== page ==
Right ventriculoarterial coupling in acute respiratory distress syndrome (ARDS) and expected benefits of CO2 removal therapy [abstract].
      These factors are related to mechanical ventilation and pulmonary mechanics with a negative impact on RV function in ARDS (alveolar vessel collapse leading to increased RV afterload): extremes of lung volume and imbalance between overdistension and recruitment,
      • Shekerdemian L.
      • Bohn D.
      Cardiovascular effects of mechanical ventilation.
      • Paternot A.
      • Repessé X.
      • Vieillard-Baron A.
      Rationale and description of right ventricle-protective ventilation in ARDS.
      • Repessé X.
      • Charron C.
      • Vieillard-Baron A.
      Acute cor pulmonale in ARDS: Rationale for protecting the right ventricle.
      • Vieillard-Baron A.
      • Loubieres Y.
      • Schmitt J.M.
      • et al.
      Cyclic changes in right ventricular output impedance during mechanical ventilation.
      • Jardin F.
      • Vieillard-Baron A.
      Is there a safe plateau pressure in ARDS? The right heart only knows.
      plateau pressure (alveolar end-inspiratory pressure) >27 cm H2O,
      • Jardin F.
      • Vieillard-Baron A.
      Is there a safe plateau pressure in ARDS? The right heart only knows.
      and driving pressure (plateau pressure minus total positive end-expiratory pressure) >18 cm H2O.
      • Boissier F.
      • Katsahian S.
      • Razazi K.
      • et al.
      Prevalence and prognosis of cor pulmonale during protective ventilation for acute respiratory distress syndrome.
      • Mekontso Dessap A.
      • Boissier F.
      • Charron C.
      • et al.
      Acute cor pulmonale during protective ventilation for acute respiratory distress syndrome: Prevalence, predictors, and clinical impact.

      RV Function during Prone Ventilation—Evaluating the Evidence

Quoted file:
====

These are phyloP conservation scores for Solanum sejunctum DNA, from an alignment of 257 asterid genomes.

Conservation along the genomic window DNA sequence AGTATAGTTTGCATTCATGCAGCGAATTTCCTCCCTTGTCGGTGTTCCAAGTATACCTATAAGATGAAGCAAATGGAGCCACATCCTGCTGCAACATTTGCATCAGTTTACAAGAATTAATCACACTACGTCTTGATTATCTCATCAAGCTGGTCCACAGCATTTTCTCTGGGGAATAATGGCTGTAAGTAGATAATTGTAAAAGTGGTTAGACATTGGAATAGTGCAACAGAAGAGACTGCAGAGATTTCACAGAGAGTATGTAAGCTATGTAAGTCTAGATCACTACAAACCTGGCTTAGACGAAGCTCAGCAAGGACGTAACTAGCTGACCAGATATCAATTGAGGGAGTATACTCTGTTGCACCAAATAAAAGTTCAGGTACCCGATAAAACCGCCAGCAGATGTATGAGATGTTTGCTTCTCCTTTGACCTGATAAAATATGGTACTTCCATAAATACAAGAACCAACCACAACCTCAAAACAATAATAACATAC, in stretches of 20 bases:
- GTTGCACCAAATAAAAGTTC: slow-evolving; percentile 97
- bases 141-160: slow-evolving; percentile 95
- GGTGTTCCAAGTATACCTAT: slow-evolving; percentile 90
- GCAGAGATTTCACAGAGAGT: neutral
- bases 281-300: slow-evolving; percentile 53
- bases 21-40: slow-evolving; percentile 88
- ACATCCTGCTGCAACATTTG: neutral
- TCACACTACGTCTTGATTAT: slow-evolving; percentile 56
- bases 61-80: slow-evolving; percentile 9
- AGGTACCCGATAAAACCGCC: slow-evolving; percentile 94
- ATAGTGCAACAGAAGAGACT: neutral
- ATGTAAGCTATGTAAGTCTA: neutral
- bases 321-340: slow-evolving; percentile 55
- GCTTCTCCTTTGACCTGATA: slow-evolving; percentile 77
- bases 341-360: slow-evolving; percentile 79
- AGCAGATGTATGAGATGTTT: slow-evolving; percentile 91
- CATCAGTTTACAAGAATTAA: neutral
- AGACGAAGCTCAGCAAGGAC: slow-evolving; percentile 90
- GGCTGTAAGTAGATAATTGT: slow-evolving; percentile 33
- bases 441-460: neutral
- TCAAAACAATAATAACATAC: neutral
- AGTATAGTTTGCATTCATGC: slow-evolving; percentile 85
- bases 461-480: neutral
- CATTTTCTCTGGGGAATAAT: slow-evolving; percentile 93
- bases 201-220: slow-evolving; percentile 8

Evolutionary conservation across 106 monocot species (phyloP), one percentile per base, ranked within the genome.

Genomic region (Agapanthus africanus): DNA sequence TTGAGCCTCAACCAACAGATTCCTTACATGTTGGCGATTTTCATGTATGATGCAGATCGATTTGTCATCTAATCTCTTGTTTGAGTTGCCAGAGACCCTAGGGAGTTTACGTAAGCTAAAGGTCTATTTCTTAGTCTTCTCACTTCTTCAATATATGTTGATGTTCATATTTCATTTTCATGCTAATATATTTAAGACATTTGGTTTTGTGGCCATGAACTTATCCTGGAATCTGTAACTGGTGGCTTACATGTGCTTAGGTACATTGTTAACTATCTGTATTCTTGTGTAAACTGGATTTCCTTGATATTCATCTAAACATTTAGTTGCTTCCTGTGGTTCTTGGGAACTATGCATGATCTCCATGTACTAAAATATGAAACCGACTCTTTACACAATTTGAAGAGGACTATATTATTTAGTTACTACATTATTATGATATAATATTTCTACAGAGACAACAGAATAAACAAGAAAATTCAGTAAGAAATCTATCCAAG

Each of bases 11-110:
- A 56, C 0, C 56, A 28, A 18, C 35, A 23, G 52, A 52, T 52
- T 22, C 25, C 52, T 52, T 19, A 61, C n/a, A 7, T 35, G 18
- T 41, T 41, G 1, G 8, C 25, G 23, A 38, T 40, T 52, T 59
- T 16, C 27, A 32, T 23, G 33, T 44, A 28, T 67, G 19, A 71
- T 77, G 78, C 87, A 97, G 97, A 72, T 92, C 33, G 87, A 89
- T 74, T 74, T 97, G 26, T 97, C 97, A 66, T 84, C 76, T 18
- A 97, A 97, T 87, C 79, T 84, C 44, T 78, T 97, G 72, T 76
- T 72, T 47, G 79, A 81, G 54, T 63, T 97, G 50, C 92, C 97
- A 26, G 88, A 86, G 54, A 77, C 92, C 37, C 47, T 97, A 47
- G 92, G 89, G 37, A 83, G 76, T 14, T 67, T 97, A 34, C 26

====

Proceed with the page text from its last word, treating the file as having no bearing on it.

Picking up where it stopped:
Correction of hypoxemia/hypercapnia along with pressure and volume-limited mechanical ventilation potentially could minimize the adverse heart–lung interactions in ARDS. Prone mechanical ventilation has been used as a strategy to improve oxygenation and respiratory mechanics in the most severe form of ARDS (PaO2/FiO2 <150 mmHg) when conventional modes of ventilation fail. Early randomized trials showed a consistent association between prone ventilation and improvement in gas exchange, but no clear mortality benefit.
      • Gattinoni L.
      • Tognoni G.
      • Pesenti A.
      • et al.
      Effect of prone positioning on the survival of patients with acute respiratory failure.
      • Guerin C.
      • Gaillard S.
      • Lemasson S.
      • et al.
      Effects of systematic prone positioning in hypoxemic acute respiratory failure: A randomized controlled trial.
      • Voggenreiter G.
      • Aufmkolk M.
      • Stiletto R.J.
      • et al.
      Prone positioning improves oxygenation in post-traumatic lung injury—a prospective randomized trial.
      One might argue that this is because the proning sessions were of short duration (6-8 hours), ventilatory strategies used were nonprotective, and there was supine/prone crossover.
      • Gattinoni L.
      • Tognoni G.
      • Pesenti A.
      • et al.
      Effect of prone positioning on the survival of patients with acute respiratory failure.
      • Guerin C.
      • Gaillard S.
      • Lemasson S.
      • et al.
      Effects of systematic prone positioning in hypoxemic acute respiratory failure: A randomized controlled trial.
      • Voggenreiter G.
      • Aufmkolk M.
      • Stiletto R.J.
      • et al.
      Prone positioning improves oxygenation in post-traumatic lung injury—a prospective randomized trial.
      Vieillard-Baron et al. examined the effect of prone ventilation on RV function, using transesophageal echocardiography (before and after the first 18-hour session of proning) in 42 patients with severe ARDS (defined as PaO2/FiO2 <100 mmHg).
      • Vieillard-Baron A.
      • Charron C.
      • Caille V.
      • et al.
      Prone positioning unloads the right ventricle in severe ARDS.
      Acute cor pulmonale was present in 50% of the cohort, and prone position ventilation was associated with a significant reduction in plateau pressure and PaCO2, with associated improvement in RV function (reduced RVEDA/LVEDA ratio and septal dyskinesia).
      • Vieillard-Baron A.
      • Charron C.
      • Caille V.
      • et al.
      Prone positioning unloads the right ventricle in severe ARDS.
      Joswiak et al. showed that in patients with moderate to severe ARDS receiving pressure-limited low-tidal-volume ventilation, who are preload dependent, proning was associated with a decrease in RV afterload, increased cardiac index, and significant reduction in RVEDA/LVEDA ratio.
      • Jozwiak M.
      • Teboul J.L.
      • Anguel N.
      • et al.
      Beneficial hemodynamic effects of prone positioning in patients with acute respiratory distress syndrome.